If you’re working on a C++ application, troubleshooting some bugs, or struggling to make C and C++ code work together, we’re here to help. In this article, we’re taking a look into the inner workings of C++. There are some simple C++ best practices and principles, like understanding compilation and linking processes, that can make your code cleaner, save you time and make working on your project a whole lot more enjoyable. We cover:
- C++ Best Practices for Getting Started with Compilers
- Guide to C++ Compilation and Linking Processes
- How to Export C Functions
- When to Use C++ Header Guards
- Top 10 Most Common C++ Mistakes That Developers Make
Keep reading to learn more about how C++ works and how you can apply these C++ best practices to make you a stronger developer.
C++ Best Practices for Getting Started with Compilers
If you’re just getting started with C++, the first step will be working with a compiler. The purpose of C++ compilers is to read programs and convert it into object code. Compilers are simply programs that work through command-line interfaces, also known as CLIs. When compilers convert your program’s code into object code, it’s merely translating it so the computer can execute it directly.
You can download one of the many compilers available for Windows, Linux, or Mac to get started. Or, you can simply get started with C projects in-browser.
Toptal.com provides a great list of compilers in the article How to Learn the C and C++ Languages: The Ultimate List.
Guide to C++ Compilation and Linking Processes
Understanding the purpose of C++ compilation and linking is simple, yet, surprisingly few developers have a comprehensive understanding of the process. Each C++ source file must be compiled into an object file. Once compiled into an object file, numerous source files are then able to be linked into a shared or static library or an executable file.
There are three steps to the compilation of a C++ program:
First, the compiler will run the preprocessor over the source code files. Keep in mind header files aren’t sent to the compiler, they’re already included in the source files. These header files can be opened many times while the preprocessor is running over the source files. The source files, however, will only be opened once. While the preprocessor is running, it works on the preprocessor directives, such as #include. This means for the directive #include; the preprocessor will replace the line with #include with the contents of the included file. The preprocessor will also remove some code from the headers and source code files when it finds conditional compilation blocks that evaluate to false. Once complete, the preprocessor outputs a C++ file that doesn’t contain any preprocessor directives.
Second, the compiler takes the output from the preprocessor and makes an object file. In order for the compiler to obtain the translation unit from the preprocessor, the -E option can be used to pass it to the g++ compiler. Then, the -o option can be used to assign a name to the preprocessed source file.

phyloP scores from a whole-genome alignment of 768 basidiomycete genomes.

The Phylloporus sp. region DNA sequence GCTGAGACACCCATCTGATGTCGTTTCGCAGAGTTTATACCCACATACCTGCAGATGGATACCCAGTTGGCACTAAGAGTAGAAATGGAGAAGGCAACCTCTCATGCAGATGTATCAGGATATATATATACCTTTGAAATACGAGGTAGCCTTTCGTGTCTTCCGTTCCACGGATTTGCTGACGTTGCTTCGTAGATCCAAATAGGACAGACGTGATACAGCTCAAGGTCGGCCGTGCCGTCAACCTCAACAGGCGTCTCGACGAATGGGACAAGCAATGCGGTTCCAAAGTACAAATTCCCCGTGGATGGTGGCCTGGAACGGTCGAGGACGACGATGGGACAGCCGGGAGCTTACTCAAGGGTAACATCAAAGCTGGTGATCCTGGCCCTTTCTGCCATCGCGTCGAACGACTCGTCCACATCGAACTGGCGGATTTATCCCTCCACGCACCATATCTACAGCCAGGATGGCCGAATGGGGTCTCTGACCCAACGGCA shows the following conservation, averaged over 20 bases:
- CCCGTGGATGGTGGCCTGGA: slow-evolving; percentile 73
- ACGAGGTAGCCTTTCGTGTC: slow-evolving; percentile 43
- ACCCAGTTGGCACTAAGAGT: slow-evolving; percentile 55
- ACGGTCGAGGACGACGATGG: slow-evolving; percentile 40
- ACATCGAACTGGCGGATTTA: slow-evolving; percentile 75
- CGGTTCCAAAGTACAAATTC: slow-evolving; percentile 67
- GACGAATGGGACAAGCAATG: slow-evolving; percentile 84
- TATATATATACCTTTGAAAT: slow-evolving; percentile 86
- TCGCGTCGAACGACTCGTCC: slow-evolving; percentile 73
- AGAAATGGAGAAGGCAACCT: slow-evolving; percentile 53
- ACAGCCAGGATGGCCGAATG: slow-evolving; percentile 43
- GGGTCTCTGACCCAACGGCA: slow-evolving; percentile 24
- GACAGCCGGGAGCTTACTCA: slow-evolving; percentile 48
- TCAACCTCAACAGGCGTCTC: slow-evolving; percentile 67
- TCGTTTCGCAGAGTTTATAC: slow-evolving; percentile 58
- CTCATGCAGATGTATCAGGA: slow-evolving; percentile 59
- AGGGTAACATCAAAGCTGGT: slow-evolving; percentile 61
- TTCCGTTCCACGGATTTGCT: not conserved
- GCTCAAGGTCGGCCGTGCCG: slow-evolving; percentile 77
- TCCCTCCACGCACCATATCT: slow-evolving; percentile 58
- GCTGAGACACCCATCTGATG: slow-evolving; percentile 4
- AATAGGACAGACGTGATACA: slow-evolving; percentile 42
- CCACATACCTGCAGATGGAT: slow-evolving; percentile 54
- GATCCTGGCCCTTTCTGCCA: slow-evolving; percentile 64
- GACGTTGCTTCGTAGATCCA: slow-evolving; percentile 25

To do this, simply open the cpp-article/hello-world directory. You should see the “hello-world.cpp” file as an example.
You can create the preprocessed file by entering:
g++ -E hello-world.cpp -o hello-world.ii
You can also see the number of lines by entering:
wc -1 hello-world.ii
Alternatively, you can run the command make on the directory above, and it’ll automatically process through those steps. Most files will have a large number of lines compared to your simple source file. This is normal since the compiler created a file that included all headers. The more headers in your source code file, the bigger the translation unit becomes.
Lastly, the linker takes the object files from the compiler and produces a static or shared library or an executable file.
How to Export C Functions
While you can export C functions for use in C, you can also export them to use in C++ language executables. In order to do this, you’ll want to use the _cplusplus preprocessor macro. That’ll automatically determine which language is being compiled, and then declare and link it.
If you do this and provide header files for your DLL, there won’t be any change when using these functions with C or C++.
Here’s an example of a header file that can be used by both C and C++ clients:
When to Use C++ Header Guards
If you’ve been coding with C++ for any amount of time, you likely know not to include your headers twice from the same source file. However, the same header can be included more than once indirectly if one of your headers includes other headers. It’s incredibly easy to end up with multiple declarations since header content is put in from the place where it was included.
Top 10 Most Common C++ Mistakes That Developers Make
#1 Not Following Consistent Naming Conventions
Let’s be honest. We’ve all been there. Whether it’s frustration at your past self, or when jumping onto someone else’s project, using inconsistent naming conventions can cause a lot of unnecessary work decoding what your code actually means. Keep your code clean by establishing proper naming conventions right at the start of your project. A Few C++ best practices for naming include: